Power for the present invention may be via a separate power source, or the tractor's 12 VDC electrical supply may be accessed. If the tractor's power supply is to be used, then the present invention's wiring may be routed through an on/off master toggle switch and through a fuse block of ample size to operate the multiplicity of gearmotors simultaneously. In order to effect the rising and lowering of the tillage implement, the gearmotor's operational direction must be switched in order to reverse the adjustment mechanism. The power to the gearmotor switches should have reversing polarity on each side of toggle switch. Therefore, the gearmotor switches should have three positions—de-activated, activated-forward, and activated-reverse. One type of such a switch that may be used is 12 VDC Double Pole-Double Throw (DPDT) Momentary On-Off-Momentary On. It is also contemplated that graduated gearmotor switches could be used, allowing the farmer to increase or decrease the speed of the gearmotors in either activated-forward or activated-reverse positions.
A power cable is run from center poles of each switch to each gearmotor. And the gearmotor switches—generally anticipated to be one switch for each gearmotor, but also contemplated to be a single switch controlling multiple gearmotors—can be mounted in a control box large enough to hold all switches described above. The control box can then be mounted in the cab of the tractor. The cables running from the gearmotors on the farm implement to the control box in the tractor will generally have removably engageable connectors allowing for connection and disconnection of the cables as implements are hooked to and disconnected from the tractor.
Referring to the figures,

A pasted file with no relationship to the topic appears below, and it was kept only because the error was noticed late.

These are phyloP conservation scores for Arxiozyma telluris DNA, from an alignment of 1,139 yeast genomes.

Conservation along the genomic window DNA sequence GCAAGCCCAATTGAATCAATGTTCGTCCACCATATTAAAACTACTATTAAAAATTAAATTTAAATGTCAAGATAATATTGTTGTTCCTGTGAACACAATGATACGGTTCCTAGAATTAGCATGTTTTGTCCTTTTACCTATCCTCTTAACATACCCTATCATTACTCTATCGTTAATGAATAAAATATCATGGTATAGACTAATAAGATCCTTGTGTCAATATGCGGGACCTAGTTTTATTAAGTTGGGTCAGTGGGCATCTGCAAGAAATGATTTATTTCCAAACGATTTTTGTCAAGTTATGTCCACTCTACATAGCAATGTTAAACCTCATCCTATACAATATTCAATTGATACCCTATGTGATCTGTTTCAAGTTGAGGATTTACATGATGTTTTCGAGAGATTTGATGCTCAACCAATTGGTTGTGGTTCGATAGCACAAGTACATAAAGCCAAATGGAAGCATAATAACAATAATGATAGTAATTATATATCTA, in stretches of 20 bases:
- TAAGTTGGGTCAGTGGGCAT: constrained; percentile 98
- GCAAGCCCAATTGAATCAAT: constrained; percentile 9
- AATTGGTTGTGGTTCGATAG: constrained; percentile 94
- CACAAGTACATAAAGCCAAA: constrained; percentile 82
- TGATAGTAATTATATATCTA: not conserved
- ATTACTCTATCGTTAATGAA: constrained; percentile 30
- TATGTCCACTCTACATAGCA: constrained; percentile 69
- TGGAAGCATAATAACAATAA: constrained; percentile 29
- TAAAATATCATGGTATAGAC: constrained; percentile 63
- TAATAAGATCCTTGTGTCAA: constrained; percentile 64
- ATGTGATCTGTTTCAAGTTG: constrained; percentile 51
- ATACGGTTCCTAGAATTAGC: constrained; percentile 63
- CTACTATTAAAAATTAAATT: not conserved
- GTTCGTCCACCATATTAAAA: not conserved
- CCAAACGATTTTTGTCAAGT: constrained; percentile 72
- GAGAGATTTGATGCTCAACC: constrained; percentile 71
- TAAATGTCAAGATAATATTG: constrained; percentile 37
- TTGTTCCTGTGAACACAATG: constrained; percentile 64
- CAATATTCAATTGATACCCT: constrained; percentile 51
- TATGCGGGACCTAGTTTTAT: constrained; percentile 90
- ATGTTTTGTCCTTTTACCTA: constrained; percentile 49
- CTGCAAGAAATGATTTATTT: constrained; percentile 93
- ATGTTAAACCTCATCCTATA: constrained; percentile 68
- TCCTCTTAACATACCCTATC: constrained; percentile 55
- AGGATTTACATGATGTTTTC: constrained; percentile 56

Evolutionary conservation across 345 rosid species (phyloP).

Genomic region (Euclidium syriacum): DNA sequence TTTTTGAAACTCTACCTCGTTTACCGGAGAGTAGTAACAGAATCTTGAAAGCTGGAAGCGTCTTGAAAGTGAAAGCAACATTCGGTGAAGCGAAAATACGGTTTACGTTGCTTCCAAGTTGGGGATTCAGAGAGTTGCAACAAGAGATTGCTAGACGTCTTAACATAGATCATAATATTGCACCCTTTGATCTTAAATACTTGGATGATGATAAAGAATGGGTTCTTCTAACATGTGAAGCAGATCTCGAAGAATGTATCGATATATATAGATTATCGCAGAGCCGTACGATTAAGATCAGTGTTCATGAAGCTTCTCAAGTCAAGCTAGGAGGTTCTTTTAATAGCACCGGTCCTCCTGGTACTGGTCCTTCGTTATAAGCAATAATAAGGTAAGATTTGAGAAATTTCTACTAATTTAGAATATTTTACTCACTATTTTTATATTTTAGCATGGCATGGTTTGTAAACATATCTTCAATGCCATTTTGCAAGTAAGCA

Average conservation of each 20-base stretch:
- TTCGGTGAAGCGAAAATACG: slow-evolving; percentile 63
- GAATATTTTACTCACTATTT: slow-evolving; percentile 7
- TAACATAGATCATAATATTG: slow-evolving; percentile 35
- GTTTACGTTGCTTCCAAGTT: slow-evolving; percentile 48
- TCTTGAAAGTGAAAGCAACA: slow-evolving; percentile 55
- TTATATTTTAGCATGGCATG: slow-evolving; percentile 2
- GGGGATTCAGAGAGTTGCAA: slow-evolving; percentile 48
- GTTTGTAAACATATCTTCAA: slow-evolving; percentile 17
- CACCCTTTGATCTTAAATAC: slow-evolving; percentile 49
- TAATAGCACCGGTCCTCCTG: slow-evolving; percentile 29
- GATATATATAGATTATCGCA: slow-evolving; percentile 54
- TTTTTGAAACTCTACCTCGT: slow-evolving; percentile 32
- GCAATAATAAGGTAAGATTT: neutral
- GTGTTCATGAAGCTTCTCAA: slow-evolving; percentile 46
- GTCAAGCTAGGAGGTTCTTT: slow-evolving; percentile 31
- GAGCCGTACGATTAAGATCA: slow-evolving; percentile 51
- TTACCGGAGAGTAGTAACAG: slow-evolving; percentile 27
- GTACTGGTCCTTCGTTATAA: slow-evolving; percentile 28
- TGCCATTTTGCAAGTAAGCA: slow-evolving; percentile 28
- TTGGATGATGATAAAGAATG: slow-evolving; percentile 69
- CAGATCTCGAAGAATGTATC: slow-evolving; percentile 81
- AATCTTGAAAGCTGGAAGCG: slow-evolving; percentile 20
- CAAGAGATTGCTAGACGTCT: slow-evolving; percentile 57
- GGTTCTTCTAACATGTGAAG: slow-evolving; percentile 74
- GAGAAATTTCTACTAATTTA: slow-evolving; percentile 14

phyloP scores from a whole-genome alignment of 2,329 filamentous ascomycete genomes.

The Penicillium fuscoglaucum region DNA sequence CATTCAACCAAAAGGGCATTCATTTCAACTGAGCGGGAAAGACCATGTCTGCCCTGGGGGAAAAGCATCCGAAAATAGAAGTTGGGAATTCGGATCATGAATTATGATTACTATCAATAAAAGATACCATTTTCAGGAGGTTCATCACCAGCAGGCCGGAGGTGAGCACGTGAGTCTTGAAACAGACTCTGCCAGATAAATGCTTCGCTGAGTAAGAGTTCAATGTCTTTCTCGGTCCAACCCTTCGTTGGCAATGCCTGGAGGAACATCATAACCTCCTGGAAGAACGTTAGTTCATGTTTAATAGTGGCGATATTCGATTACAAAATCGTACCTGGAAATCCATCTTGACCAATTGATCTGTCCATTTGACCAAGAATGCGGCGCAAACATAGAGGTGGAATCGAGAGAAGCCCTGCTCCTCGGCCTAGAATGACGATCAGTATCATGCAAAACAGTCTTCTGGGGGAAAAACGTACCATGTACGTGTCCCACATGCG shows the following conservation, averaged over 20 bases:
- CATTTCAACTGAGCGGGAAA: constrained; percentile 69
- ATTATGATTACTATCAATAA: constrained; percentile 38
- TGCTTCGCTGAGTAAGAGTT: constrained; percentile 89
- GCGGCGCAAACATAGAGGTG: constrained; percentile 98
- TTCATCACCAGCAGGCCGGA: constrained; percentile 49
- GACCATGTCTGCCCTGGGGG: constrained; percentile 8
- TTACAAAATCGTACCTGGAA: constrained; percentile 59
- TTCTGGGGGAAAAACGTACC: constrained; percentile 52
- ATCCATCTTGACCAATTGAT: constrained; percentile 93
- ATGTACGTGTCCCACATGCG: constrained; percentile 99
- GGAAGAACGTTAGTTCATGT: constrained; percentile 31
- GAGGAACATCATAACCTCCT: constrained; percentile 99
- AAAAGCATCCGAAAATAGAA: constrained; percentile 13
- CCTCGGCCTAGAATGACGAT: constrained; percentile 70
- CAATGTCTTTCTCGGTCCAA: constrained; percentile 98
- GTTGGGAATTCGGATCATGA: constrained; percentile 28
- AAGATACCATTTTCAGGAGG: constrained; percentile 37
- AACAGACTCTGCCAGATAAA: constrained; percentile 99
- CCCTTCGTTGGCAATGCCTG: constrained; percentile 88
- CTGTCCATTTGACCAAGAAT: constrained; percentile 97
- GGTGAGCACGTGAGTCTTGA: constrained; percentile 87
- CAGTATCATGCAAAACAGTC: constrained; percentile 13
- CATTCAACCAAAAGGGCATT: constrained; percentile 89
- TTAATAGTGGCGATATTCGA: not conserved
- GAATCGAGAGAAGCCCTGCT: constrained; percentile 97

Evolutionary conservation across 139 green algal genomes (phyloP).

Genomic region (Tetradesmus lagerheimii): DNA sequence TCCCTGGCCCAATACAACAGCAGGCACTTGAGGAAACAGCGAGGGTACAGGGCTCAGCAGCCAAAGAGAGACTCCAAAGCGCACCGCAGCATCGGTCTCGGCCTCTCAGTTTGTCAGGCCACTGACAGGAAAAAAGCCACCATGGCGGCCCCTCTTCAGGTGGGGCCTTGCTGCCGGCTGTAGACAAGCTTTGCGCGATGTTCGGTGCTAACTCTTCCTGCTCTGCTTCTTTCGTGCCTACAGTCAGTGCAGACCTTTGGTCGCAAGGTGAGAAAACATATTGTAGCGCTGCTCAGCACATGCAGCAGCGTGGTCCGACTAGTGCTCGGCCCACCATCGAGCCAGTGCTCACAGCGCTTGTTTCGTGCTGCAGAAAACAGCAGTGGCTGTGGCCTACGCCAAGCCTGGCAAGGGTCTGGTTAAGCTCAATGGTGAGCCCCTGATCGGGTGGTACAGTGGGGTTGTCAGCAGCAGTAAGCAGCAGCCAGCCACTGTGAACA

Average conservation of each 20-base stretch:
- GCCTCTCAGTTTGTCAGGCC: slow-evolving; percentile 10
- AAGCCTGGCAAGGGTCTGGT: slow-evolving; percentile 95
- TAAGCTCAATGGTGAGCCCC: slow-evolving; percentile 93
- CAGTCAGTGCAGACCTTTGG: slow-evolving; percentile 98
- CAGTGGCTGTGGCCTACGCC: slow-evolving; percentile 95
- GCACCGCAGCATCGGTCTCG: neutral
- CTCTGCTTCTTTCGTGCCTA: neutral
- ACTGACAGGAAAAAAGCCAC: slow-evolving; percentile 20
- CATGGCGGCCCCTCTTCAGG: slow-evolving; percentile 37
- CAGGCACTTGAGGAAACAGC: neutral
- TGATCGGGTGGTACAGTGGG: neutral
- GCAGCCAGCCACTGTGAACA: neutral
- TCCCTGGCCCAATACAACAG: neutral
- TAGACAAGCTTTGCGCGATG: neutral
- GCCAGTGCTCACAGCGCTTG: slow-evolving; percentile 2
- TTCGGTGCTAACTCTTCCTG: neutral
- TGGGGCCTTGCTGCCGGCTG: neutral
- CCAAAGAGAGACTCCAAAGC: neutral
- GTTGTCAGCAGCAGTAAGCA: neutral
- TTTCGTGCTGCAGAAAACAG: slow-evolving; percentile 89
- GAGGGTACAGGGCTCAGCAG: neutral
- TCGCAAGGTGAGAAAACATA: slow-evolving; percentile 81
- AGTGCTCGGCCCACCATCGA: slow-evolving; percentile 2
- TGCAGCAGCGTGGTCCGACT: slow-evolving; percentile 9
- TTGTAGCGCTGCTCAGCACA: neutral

In a first embodiment of the present invention, gearmotor assembly (26) is attached to a support assembly (21). The gearmotor assembly (26) is comprised of a motor (24) in operational engagement with a gearcase (25). The motor (24) receives power through a control cable (56) and runs forward or backward dependent upon the polarity of the power received. The motion of the motor is transferred to the gearcase (25) which contains gears and differentials (not shown) that translate the movement of the motor (24) into rotational movement of an associated gearmotor output shaft (28). The gearmotor output shaft (28) is attached to a connection fitting (30) that is engageable with the height adjuster (A) of the implement (I). It is anticipated that the connection fitting (30) will be removably engageable with the gearmotor output shaft (28), allowing for different connection fittings (30), that are engageable with different height adjusters (A), to be attached. A locking device (not shown), such as a set screw, operates with the connection fitting (30) and the gearmotor output shaft (28), and may prevent unintentional disengagement of the connection fitting (30) from the gearmotor output shaft (28).
Forward rotational movement of the gearmotor output shaft (28) causes the height adjuster (A) to lower the row unit (U) of the implement (I), while backward rotational movement of the gearmotor output shaft (28) causes the height adjuster (A) to raise the row unit (U) of the implement (I).